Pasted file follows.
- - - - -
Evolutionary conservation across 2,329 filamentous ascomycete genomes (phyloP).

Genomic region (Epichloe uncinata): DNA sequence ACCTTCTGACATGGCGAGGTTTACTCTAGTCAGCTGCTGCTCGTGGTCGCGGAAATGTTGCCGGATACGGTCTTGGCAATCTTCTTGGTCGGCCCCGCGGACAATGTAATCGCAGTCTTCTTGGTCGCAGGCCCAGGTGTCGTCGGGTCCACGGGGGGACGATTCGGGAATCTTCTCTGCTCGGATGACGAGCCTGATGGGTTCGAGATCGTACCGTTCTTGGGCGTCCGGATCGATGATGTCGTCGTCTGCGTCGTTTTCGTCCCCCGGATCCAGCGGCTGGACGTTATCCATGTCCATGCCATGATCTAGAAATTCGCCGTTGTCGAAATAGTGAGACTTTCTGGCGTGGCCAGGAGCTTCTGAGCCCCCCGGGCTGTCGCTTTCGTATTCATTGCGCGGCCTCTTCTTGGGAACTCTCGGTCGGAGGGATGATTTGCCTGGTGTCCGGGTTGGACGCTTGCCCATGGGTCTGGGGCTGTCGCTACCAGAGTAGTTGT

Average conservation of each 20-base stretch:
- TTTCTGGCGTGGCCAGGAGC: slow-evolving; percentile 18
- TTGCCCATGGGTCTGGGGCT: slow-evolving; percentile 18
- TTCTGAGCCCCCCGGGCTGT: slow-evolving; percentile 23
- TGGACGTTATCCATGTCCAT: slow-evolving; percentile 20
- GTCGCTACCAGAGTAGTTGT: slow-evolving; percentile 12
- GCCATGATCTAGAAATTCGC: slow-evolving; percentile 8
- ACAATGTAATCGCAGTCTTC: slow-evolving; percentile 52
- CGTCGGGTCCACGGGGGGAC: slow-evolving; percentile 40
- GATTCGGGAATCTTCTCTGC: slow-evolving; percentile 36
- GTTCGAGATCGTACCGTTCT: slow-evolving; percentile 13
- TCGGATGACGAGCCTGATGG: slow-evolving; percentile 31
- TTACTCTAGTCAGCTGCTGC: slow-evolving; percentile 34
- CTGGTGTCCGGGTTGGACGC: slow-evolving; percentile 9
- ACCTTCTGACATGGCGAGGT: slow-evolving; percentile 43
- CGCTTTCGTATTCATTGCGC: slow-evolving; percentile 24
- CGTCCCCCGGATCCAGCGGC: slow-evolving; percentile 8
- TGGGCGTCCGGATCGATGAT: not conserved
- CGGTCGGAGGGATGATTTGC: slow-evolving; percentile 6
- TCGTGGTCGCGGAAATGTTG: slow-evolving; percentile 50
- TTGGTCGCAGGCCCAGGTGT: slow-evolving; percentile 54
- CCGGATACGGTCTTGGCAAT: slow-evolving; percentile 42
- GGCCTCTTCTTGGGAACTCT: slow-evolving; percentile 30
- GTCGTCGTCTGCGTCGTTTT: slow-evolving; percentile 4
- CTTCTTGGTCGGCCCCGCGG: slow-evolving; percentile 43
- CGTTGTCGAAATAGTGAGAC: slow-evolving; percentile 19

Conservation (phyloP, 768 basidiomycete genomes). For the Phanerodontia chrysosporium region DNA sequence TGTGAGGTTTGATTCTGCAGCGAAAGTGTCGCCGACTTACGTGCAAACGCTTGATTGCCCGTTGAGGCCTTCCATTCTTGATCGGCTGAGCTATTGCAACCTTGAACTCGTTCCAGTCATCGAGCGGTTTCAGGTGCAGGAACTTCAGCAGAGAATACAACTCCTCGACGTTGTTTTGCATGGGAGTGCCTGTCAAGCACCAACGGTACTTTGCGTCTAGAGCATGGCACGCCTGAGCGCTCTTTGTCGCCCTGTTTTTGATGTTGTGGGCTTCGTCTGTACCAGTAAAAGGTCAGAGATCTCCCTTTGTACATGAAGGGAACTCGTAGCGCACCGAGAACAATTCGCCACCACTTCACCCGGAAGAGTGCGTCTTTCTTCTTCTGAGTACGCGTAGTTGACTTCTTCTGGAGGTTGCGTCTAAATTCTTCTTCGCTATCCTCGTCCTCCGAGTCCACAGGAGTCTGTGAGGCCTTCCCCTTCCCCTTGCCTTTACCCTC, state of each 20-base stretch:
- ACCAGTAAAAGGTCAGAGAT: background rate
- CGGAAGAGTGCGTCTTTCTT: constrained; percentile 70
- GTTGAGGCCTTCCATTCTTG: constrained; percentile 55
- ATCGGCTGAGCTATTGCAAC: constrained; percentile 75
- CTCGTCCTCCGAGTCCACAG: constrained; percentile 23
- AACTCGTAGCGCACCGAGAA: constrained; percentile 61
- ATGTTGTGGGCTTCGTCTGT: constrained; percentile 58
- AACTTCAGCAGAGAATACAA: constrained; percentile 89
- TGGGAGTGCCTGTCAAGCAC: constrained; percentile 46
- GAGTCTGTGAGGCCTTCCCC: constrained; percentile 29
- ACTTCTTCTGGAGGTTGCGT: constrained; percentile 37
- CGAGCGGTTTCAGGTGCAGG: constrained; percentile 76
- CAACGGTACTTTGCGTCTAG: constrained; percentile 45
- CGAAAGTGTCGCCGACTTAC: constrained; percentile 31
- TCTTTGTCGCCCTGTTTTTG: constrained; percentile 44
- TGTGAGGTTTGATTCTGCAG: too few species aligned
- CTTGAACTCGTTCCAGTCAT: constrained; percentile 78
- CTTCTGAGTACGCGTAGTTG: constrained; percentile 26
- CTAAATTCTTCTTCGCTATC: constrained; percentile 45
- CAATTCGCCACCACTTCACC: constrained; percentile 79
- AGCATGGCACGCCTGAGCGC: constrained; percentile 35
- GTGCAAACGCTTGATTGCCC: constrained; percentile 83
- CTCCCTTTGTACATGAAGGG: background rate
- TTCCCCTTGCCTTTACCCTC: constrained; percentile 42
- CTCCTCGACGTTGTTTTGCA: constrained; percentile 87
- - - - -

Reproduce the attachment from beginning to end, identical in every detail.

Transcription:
Evolutionary conservation across 2,329 filamentous ascomycete genomes (phyloP).

Genomic region (Epichloe uncinata): DNA sequence ACCTTCTGACATGGCGAGGTTTACTCTAGTCAGCTGCTGCTCGTGGTCGCGGAAATGTTGCCGGATACGGTCTTGGCAATCTTCTTGGTCGGCCCCGCGGACAATGTAATCGCAGTCTTCTTGGTCGCAGGCCCAGGTGTCGTCGGGTCCACGGGGGGACGATTCGGGAATCTTCTCTGCTCGGATGACGAGCCTGATGGGTTCGAGATCGTACCGTTCTTGGGCGTCCGGATCGATGATGTCGTCGTCTGCGTCGTTTTCGTCCCCCGGATCCAGCGGCTGGACGTTATCCATGTCCATGCCATGATCTAGAAATTCGCCGTTGTCGAAATAGTGAGACTTTCTGGCGTGGCCAGGAGCTTCTGAGCCCCCCGGGCTGTCGCTTTCGTATTCATTGCGCGGCCTCTTCTTGGGAACTCTCGGTCGGAGGGATGATTTGCCTGGTGTCCGGGTTGGACGCTTGCCCATGGGTCTGGGGCTGTCGCTACCAGAGTAGTTGT

Average conservation of each 20-base stretch:
- TTTCTGGCGTGGCCAGGAGC: slow-evolving; percentile 18
- TTGCCCATGGGTCTGGGGCT: slow-evolving; percentile 18
- TTCTGAGCCCCCCGGGCTGT: slow-evolving; percentile 23
- TGGACGTTATCCATGTCCAT: slow-evolving; percentile 20
- GTCGCTACCAGAGTAGTTGT: slow-evolving; percentile 12
- GCCATGATCTAGAAATTCGC: slow-evolving; percentile 8
- ACAATGTAATCGCAGTCTTC: slow-evolving; percentile 52
- CGTCGGGTCCACGGGGGGAC: slow-evolving; percentile 40
- GATTCGGGAATCTTCTCTGC: slow-evolving; percentile 36
- GTTCGAGATCGTACCGTTCT: slow-evolving; percentile 13
- TCGGATGACGAGCCTGATGG: slow-evolving; percentile 31
- TTACTCTAGTCAGCTGCTGC: slow-evolving; percentile 34
- CTGGTGTCCGGGTTGGACGC: slow-evolving; percentile 9
- ACCTTCTGACATGGCGAGGT: slow-evolving; percentile 43
- CGCTTTCGTATTCATTGCGC: slow-evolving; percentile 24
- CGTCCCCCGGATCCAGCGGC: slow-evolving; percentile 8
- TGGGCGTCCGGATCGATGAT: not conserved
- CGGTCGGAGGGATGATTTGC: slow-evolving; percentile 6
- TCGTGGTCGCGGAAATGTTG: slow-evolving; percentile 50
- TTGGTCGCAGGCCCAGGTGT: slow-evolving; percentile 54
- CCGGATACGGTCTTGGCAAT: slow-evolving; percentile 42
- GGCCTCTTCTTGGGAACTCT: slow-evolving; percentile 30
- GTCGTCGTCTGCGTCGTTTT: slow-evolving; percentile 4
- CTTCTTGGTCGGCCCCGCGG: slow-evolving; percentile 43
- CGTTGTCGAAATAGTGAGAC: slow-evolving; percentile 19

Conservation (phyloP, 768 basidiomycete genomes). For the Phanerodontia chrysosporium region DNA sequence TGTGAGGTTTGATTCTGCAGCGAAAGTGTCGCCGACTTACGTGCAAACGCTTGATTGCCCGTTGAGGCCTTCCATTCTTGATCGGCTGAGCTATTGCAACCTTGAACTCGTTCCAGTCATCGAGCGGTTTCAGGTGCAGGAACTTCAGCAGAGAATACAACTCCTCGACGTTGTTTTGCATGGGAGTGCCTGTCAAGCACCAACGGTACTTTGCGTCTAGAGCATGGCACGCCTGAGCGCTCTTTGTCGCCCTGTTTTTGATGTTGTGGGCTTCGTCTGTACCAGTAAAAGGTCAGAGATCTCCCTTTGTACATGAAGGGAACTCGTAGCGCACCGAGAACAATTCGCCACCACTTCACCCGGAAGAGTGCGTCTTTCTTCTTCTGAGTACGCGTAGTTGACTTCTTCTGGAGGTTGCGTCTAAATTCTTCTTCGCTATCCTCGTCCTCCGAGTCCACAGGAGTCTGTGAGGCCTTCCCCTTCCCCTTGCCTTTACCCTC, state of each 20-base stretch:
- ACCAGTAAAAGGTCAGAGAT: background rate
- CGGAAGAGTGCGTCTTTCTT: constrained; percentile 70
- GTTGAGGCCTTCCATTCTTG: constrained; percentile 55
- ATCGGCTGAGCTATTGCAAC: constrained; percentile 75
- CTCGTCCTCCGAGTCCACAG: constrained; percentile 23
- AACTCGTAGCGCACCGAGAA: constrained; percentile 61
- ATGTTGTGGGCTTCGTCTGT: constrained; percentile 58
- AACTTCAGCAGAGAATACAA: constrained; percentile 89
- TGGGAGTGCCTGTCAAGCAC: constrained; percentile 46
- GAGTCTGTGAGGCCTTCCCC: constrained; percentile 29
- ACTTCTTCTGGAGGTTGCGT: constrained; percentile 37
- CGAGCGGTTTCAGGTGCAGG: constrained; percentile 76
- CAACGGTACTTTGCGTCTAG: constrained; percentile 45
- CGAAAGTGTCGCCGACTTAC: constrained; percentile 31
- TCTTTGTCGCCCTGTTTTTG: constrained; percentile 44
- TGTGAGGTTTGATTCTGCAG: too few species aligned
- CTTGAACTCGTTCCAGTCAT: constrained; percentile 78
- CTTCTGAGTACGCGTAGTTG: constrained; percentile 26
- CTAAATTCTTCTTCGCTATC: constrained; percentile 45
- CAATTCGCCACCACTTCACC: constrained; percentile 79
- AGCATGGCACGCCTGAGCGC: constrained; percentile 35
- GTGCAAACGCTTGATTGCCC: constrained; percentile 83
- CTCCCTTTGTACATGAAGGG: background rate
- TTCCCCTTGCCTTTACCCTC: constrained; percentile 42
- CTCCTCGACGTTGTTTTGCA: constrained; percentile 87